By Kris Neri
Sure, January 1st is just a date on the calendar. Still, there’s something about a new year that makes us want to reboot our hopes and dreams, and bring a new determination to achieving them. For us writers, often resolutions include taking our craft to new levels, or finally finishing that WIP that’s dragged on too long.
But with determination comes pressure, and too much pressure can make writing sputter to a halt. To help you to achieve 2014 writing resolutions, I’d like to take a look at writer’s block.
First of all, if you find yourself stalled, don’t panic. You’re not the first writer this has happened to. Writers practically invented procrastination. Many of us would rather perform the most dreaded household chore, instead of writing a paragraph or two. Whether your writing has sputtered to a halt, or if you simply can’t begin, the inertia you’re experiencing can be overcome. Here are some things to consider:
• Identify the cause: Perhaps the problem isn’t with you, it’s with the material. Maybe your mind is trying to tell you that the way you’ve planned to write the next scene isn’t working. See if taking the book in a new direction eliminates the problem.
• Perfectionism: Sometimes the problem isn’t that you can’t write — it’s that you refuse to accept the level you’re writing at. Writing is a craft that develops with effort over time. If you’ve shut down the flow of your creativity with your own unreasonable demands, you must allow yourself to write a flawed first draft. Remember that cliché: All writing is re-writing. You’ll perfect it later; for now, get it down.
• Fears: If anxiety is hobbling you, you need look at what you’re afraid of. Loads of writers before you have let fears overcome them: fear of success, fear of failure, fear of telling the truth, and so many others. The thing to remember is that all of those fears involve something you may have to deal with in the future. Can you put them aside for now and just concentrate on the work before you?
Here are some tips to get the process started again:
• Write something: Even if you throw it away later, at least you’ll have begun. Sometimes even copying something you’ve written before can help.
• Start small: set yourself a goal as modest as just writing a paragraph. If you can comfortably expand on that, do it—but continue to keep your goals manageable, until you’re past your discomfort.
• Start from a strength: every writer has some area that come especially easy, be it dialogue or action scenes, etc. Start writing in the area where your confidence is strongest, even if it’s a scene that will never make it into your manuscript. If you’re able to successfully write something unrelated to your WIP, that might demonstrate a hidden fear.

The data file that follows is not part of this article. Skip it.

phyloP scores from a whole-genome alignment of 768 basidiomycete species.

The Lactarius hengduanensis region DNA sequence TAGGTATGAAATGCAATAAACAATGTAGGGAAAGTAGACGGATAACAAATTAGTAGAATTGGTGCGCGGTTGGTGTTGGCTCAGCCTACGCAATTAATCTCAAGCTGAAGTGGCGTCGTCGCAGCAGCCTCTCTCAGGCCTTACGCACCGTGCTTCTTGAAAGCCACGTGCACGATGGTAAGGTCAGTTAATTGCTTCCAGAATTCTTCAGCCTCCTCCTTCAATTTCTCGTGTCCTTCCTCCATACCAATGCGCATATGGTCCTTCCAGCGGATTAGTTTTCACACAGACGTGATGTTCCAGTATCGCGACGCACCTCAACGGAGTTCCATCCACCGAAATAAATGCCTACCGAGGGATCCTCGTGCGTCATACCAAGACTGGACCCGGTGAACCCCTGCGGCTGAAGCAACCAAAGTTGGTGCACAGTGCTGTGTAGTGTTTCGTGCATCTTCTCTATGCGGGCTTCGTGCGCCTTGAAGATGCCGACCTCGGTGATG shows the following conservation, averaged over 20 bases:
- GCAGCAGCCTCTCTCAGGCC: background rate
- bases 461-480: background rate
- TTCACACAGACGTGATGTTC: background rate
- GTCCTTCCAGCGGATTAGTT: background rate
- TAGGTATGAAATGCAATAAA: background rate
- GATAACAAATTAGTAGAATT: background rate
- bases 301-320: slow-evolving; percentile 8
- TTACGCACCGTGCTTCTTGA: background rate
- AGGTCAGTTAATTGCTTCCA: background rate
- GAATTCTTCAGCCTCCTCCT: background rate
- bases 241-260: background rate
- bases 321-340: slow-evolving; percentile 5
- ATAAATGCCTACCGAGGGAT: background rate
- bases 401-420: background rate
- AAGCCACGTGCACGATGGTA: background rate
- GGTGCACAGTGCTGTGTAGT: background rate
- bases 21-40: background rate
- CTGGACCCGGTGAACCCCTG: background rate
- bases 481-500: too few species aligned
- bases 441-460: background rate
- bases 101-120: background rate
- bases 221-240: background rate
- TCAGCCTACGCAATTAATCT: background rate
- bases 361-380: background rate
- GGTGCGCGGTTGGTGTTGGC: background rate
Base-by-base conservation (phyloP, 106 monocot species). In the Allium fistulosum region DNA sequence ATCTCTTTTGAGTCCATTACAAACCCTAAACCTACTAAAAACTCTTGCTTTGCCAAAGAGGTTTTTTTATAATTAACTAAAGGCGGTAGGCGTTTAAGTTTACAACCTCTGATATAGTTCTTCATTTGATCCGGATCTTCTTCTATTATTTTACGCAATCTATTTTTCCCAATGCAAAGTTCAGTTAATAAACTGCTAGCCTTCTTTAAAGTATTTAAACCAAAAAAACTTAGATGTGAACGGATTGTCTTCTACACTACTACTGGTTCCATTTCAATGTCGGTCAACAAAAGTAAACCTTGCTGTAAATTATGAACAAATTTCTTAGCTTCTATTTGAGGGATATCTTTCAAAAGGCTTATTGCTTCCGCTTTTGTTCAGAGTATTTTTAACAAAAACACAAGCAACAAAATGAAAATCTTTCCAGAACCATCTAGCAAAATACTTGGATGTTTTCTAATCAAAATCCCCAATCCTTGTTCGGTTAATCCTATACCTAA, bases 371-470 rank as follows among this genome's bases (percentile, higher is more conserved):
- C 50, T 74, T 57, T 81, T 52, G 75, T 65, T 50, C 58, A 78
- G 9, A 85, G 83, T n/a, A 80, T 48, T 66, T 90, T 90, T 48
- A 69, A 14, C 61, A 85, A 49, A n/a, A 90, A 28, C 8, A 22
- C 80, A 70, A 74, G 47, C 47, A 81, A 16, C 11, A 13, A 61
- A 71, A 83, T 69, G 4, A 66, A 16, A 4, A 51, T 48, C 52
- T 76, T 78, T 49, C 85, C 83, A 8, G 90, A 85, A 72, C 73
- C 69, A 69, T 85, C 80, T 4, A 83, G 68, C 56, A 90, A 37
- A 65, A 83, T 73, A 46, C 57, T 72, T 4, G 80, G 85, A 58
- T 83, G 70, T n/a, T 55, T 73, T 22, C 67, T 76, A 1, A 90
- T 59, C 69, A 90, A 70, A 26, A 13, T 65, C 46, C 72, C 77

Here are some other hints that might prevent blocking in the first place:
• Establish a routine: Set aside a time to write, and treat this period with the importance it deserves. You’ll feel more prepared when you start.
• Reward yourself: Promise to reward yourself with some treat when you manage to write. No cheating! And no denying yourself the reward once you’ve earned it, either.
• Turn off your critical editor: If you know perfectionism is a problem, be alert to the presence of that overly critical voice in your head. Shut it down the instant you hear it. And don’t say you can’t—you turned it on, and only you can turn it off. Try giving your critical editor a stupid name and poke fun at it.
• Use your sleep hours to prepare yourself for the next day: Many writers have discovered the unconscious hours spent in sleep can be used to ignite their creativity. Before falling sleep give yourself commands for the next day, or ask the questions for which you need answers.
• Keep a journal: While it’s true that journaling will eat up some of your writing time, your daily musings, if you’re honest about your feelings, often prevents blocking or dramatically shortens its stay.
• Gaining strength from support: Don’t hide your block as if were a secret shame. Turn to your writer friends for help. Odds are some of them have suffered the same fate, and they might have good ideas for overcoming it.
Mostly, take the long view. You know this block will pass. Besides, for all you know this little respite might provide the insights needed to make your lagging WIP spectacular.
Kris Neri writes the Tracy Eaton mysteries, the latest of which is Revenge on Route 66, a New Mexico-Arizona Book Award finalist, and the Samantha Brennan & Annabelle Haggerty magical mysteries, the most recent of which, Magical Alienation, is a New Mexico-Arizona Book Award winner and a Lefty Award nominee. Kris teaches writing online for the prestigious Writers’ Program of the UCLA Extension School, as well as working as a freelance editor with many writers. She and her husband own The Well Red Coyote bookstore in Sedona, AZ.